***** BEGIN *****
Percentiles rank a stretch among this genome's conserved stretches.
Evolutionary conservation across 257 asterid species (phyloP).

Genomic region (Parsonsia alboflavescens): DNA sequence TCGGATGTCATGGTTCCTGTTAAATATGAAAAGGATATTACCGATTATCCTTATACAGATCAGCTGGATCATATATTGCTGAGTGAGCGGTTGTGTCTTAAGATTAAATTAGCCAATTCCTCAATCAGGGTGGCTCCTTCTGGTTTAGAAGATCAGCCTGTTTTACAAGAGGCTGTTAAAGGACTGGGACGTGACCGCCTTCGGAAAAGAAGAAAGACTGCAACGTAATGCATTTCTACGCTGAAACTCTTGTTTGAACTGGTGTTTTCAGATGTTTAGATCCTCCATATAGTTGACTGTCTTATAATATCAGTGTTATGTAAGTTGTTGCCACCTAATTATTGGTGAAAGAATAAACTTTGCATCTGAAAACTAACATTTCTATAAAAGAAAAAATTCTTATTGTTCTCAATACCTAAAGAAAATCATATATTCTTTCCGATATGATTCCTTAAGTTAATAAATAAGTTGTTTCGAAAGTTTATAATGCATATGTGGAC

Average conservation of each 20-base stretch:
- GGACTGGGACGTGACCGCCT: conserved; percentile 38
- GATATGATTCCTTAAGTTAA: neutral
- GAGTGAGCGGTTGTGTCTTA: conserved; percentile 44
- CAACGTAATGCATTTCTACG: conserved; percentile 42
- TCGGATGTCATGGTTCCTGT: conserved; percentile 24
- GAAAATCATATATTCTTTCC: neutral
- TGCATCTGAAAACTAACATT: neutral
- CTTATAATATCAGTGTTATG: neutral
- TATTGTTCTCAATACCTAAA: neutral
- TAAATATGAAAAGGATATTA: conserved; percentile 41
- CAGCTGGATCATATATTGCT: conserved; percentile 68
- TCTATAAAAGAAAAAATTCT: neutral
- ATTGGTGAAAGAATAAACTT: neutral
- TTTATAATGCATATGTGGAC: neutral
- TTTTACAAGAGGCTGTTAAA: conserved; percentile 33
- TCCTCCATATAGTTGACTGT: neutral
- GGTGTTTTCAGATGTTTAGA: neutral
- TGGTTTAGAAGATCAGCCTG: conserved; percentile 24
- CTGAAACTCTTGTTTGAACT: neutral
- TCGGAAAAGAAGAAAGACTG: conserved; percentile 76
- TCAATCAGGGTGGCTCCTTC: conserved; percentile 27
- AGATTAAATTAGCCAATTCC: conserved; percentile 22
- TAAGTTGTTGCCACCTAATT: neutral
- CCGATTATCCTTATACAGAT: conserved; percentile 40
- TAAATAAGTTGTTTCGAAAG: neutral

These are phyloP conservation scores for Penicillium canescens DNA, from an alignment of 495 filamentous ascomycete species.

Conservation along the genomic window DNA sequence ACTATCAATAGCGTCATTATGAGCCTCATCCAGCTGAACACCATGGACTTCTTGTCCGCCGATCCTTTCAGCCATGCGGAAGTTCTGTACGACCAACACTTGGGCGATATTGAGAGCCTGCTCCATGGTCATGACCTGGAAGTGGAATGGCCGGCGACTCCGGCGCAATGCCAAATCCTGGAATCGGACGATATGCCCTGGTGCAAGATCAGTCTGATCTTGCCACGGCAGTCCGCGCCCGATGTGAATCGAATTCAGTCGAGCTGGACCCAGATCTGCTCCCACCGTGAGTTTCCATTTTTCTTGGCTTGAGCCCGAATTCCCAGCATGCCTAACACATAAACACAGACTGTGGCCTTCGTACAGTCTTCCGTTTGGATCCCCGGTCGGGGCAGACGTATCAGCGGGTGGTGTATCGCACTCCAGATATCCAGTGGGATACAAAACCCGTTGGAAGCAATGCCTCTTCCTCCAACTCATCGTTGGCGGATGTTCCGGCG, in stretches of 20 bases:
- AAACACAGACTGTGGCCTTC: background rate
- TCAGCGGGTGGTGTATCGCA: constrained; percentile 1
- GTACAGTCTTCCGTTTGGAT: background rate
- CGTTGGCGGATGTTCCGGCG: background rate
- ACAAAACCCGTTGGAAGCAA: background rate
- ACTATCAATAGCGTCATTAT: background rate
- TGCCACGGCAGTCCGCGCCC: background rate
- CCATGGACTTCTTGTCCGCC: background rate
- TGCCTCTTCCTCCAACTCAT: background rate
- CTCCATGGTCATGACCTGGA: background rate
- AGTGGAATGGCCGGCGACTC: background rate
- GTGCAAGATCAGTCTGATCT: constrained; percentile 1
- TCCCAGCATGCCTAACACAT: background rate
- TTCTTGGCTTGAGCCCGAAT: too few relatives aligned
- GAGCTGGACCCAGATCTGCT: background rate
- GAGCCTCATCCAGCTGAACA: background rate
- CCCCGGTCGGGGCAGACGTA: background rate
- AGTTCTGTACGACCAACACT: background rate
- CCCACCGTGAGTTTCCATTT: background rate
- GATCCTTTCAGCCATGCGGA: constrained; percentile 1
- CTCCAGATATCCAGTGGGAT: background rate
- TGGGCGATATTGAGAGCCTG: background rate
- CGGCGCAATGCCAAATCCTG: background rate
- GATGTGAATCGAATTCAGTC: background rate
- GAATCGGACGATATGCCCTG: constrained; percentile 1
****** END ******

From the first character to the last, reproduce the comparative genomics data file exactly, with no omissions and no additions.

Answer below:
Percentiles rank a stretch among this genome's conserved stretches.
Evolutionary conservation across 257 asterid species (phyloP).

Genomic region (Parsonsia alboflavescens): DNA sequence TCGGATGTCATGGTTCCTGTTAAATATGAAAAGGATATTACCGATTATCCTTATACAGATCAGCTGGATCATATATTGCTGAGTGAGCGGTTGTGTCTTAAGATTAAATTAGCCAATTCCTCAATCAGGGTGGCTCCTTCTGGTTTAGAAGATCAGCCTGTTTTACAAGAGGCTGTTAAAGGACTGGGACGTGACCGCCTTCGGAAAAGAAGAAAGACTGCAACGTAATGCATTTCTACGCTGAAACTCTTGTTTGAACTGGTGTTTTCAGATGTTTAGATCCTCCATATAGTTGACTGTCTTATAATATCAGTGTTATGTAAGTTGTTGCCACCTAATTATTGGTGAAAGAATAAACTTTGCATCTGAAAACTAACATTTCTATAAAAGAAAAAATTCTTATTGTTCTCAATACCTAAAGAAAATCATATATTCTTTCCGATATGATTCCTTAAGTTAATAAATAAGTTGTTTCGAAAGTTTATAATGCATATGTGGAC

Average conservation of each 20-base stretch:
- GGACTGGGACGTGACCGCCT: conserved; percentile 38
- GATATGATTCCTTAAGTTAA: neutral
- GAGTGAGCGGTTGTGTCTTA: conserved; percentile 44
- CAACGTAATGCATTTCTACG: conserved; percentile 42
- TCGGATGTCATGGTTCCTGT: conserved; percentile 24
- GAAAATCATATATTCTTTCC: neutral
- TGCATCTGAAAACTAACATT: neutral
- CTTATAATATCAGTGTTATG: neutral
- TATTGTTCTCAATACCTAAA: neutral
- TAAATATGAAAAGGATATTA: conserved; percentile 41
- CAGCTGGATCATATATTGCT: conserved; percentile 68
- TCTATAAAAGAAAAAATTCT: neutral
- ATTGGTGAAAGAATAAACTT: neutral
- TTTATAATGCATATGTGGAC: neutral
- TTTTACAAGAGGCTGTTAAA: conserved; percentile 33
- TCCTCCATATAGTTGACTGT: neutral
- GGTGTTTTCAGATGTTTAGA: neutral
- TGGTTTAGAAGATCAGCCTG: conserved; percentile 24
- CTGAAACTCTTGTTTGAACT: neutral
- TCGGAAAAGAAGAAAGACTG: conserved; percentile 76
- TCAATCAGGGTGGCTCCTTC: conserved; percentile 27
- AGATTAAATTAGCCAATTCC: conserved; percentile 22
- TAAGTTGTTGCCACCTAATT: neutral
- CCGATTATCCTTATACAGAT: conserved; percentile 40
- TAAATAAGTTGTTTCGAAAG: neutral

These are phyloP conservation scores for Penicillium canescens DNA, from an alignment of 495 filamentous ascomycete species.

Conservation along the genomic window DNA sequence ACTATCAATAGCGTCATTATGAGCCTCATCCAGCTGAACACCATGGACTTCTTGTCCGCCGATCCTTTCAGCCATGCGGAAGTTCTGTACGACCAACACTTGGGCGATATTGAGAGCCTGCTCCATGGTCATGACCTGGAAGTGGAATGGCCGGCGACTCCGGCGCAATGCCAAATCCTGGAATCGGACGATATGCCCTGGTGCAAGATCAGTCTGATCTTGCCACGGCAGTCCGCGCCCGATGTGAATCGAATTCAGTCGAGCTGGACCCAGATCTGCTCCCACCGTGAGTTTCCATTTTTCTTGGCTTGAGCCCGAATTCCCAGCATGCCTAACACATAAACACAGACTGTGGCCTTCGTACAGTCTTCCGTTTGGATCCCCGGTCGGGGCAGACGTATCAGCGGGTGGTGTATCGCACTCCAGATATCCAGTGGGATACAAAACCCGTTGGAAGCAATGCCTCTTCCTCCAACTCATCGTTGGCGGATGTTCCGGCG, in stretches of 20 bases:
- AAACACAGACTGTGGCCTTC: background rate
- TCAGCGGGTGGTGTATCGCA: constrained; percentile 1
- GTACAGTCTTCCGTTTGGAT: background rate
- CGTTGGCGGATGTTCCGGCG: background rate
- ACAAAACCCGTTGGAAGCAA: background rate
- ACTATCAATAGCGTCATTAT: background rate
- TGCCACGGCAGTCCGCGCCC: background rate
- CCATGGACTTCTTGTCCGCC: background rate
- TGCCTCTTCCTCCAACTCAT: background rate
- CTCCATGGTCATGACCTGGA: background rate
- AGTGGAATGGCCGGCGACTC: background rate
- GTGCAAGATCAGTCTGATCT: constrained; percentile 1
- TCCCAGCATGCCTAACACAT: background rate
- TTCTTGGCTTGAGCCCGAAT: too few relatives aligned
- GAGCTGGACCCAGATCTGCT: background rate
- GAGCCTCATCCAGCTGAACA: background rate
- CCCCGGTCGGGGCAGACGTA: background rate
- AGTTCTGTACGACCAACACT: background rate
- CCCACCGTGAGTTTCCATTT: background rate
- GATCCTTTCAGCCATGCGGA: constrained; percentile 1
- CTCCAGATATCCAGTGGGAT: background rate
- TGGGCGATATTGAGAGCCTG: background rate
- CGGCGCAATGCCAAATCCTG: background rate
- GATGTGAATCGAATTCAGTC: background rate
- GAATCGGACGATATGCCCTG: constrained; percentile 1